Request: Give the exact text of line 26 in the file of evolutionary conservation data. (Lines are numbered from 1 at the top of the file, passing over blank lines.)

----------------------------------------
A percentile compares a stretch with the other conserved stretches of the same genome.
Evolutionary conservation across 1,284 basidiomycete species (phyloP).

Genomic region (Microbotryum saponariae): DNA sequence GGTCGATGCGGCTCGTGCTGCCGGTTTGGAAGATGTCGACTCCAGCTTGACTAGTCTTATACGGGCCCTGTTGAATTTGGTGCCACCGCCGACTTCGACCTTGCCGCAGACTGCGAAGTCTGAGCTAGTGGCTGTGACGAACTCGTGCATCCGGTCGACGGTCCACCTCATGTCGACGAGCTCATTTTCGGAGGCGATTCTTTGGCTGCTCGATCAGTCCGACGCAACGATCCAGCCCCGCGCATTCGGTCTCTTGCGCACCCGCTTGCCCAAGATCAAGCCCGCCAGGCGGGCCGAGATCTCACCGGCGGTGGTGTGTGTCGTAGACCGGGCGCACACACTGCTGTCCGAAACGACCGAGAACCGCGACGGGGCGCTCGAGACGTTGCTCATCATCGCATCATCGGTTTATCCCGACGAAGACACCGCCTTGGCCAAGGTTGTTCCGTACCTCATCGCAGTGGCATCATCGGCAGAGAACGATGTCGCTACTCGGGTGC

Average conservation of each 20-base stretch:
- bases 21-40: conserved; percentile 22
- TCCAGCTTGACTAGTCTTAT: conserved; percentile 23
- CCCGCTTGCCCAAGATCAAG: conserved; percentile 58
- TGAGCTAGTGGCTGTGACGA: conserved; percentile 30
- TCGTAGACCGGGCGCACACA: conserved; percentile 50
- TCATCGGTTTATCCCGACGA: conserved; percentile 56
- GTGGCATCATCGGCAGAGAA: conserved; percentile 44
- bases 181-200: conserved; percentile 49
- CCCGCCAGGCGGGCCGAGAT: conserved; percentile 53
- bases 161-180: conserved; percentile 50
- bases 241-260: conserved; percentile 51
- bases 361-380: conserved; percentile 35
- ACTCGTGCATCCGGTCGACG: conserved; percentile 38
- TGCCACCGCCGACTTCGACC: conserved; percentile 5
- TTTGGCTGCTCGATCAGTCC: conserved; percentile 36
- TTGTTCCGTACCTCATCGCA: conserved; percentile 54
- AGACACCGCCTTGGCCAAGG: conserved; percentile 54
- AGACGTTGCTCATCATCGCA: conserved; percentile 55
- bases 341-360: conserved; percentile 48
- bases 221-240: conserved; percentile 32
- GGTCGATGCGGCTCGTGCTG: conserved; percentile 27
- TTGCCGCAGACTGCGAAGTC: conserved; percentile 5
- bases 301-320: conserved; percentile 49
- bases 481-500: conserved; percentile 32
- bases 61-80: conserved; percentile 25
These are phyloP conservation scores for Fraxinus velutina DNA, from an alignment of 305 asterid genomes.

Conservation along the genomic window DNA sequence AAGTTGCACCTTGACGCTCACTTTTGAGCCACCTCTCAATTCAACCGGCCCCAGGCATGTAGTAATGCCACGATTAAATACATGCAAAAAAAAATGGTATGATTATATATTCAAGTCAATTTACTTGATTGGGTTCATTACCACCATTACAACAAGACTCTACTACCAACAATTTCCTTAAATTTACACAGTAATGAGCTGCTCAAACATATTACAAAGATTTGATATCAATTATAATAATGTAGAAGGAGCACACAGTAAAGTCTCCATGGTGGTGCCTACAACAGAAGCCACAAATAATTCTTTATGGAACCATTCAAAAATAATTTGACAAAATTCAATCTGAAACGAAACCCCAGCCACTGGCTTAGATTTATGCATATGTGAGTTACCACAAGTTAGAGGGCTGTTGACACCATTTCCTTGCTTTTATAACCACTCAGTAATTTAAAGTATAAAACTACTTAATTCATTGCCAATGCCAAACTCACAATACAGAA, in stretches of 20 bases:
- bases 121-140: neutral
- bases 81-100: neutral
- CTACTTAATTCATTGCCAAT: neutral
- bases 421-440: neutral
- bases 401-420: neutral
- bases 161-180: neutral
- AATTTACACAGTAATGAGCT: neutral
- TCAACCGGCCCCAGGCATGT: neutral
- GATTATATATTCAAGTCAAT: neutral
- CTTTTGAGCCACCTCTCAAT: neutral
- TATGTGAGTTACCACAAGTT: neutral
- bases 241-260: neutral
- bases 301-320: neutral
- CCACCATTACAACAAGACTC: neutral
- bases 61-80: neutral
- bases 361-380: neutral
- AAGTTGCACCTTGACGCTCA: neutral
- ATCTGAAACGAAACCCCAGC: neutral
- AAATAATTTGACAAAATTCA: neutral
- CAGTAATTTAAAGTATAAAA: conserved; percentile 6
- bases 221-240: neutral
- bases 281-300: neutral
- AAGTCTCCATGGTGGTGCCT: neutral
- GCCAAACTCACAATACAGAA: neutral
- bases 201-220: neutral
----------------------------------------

- TTGCCGCAGACTGCGAAGTC: conserved; percentile 5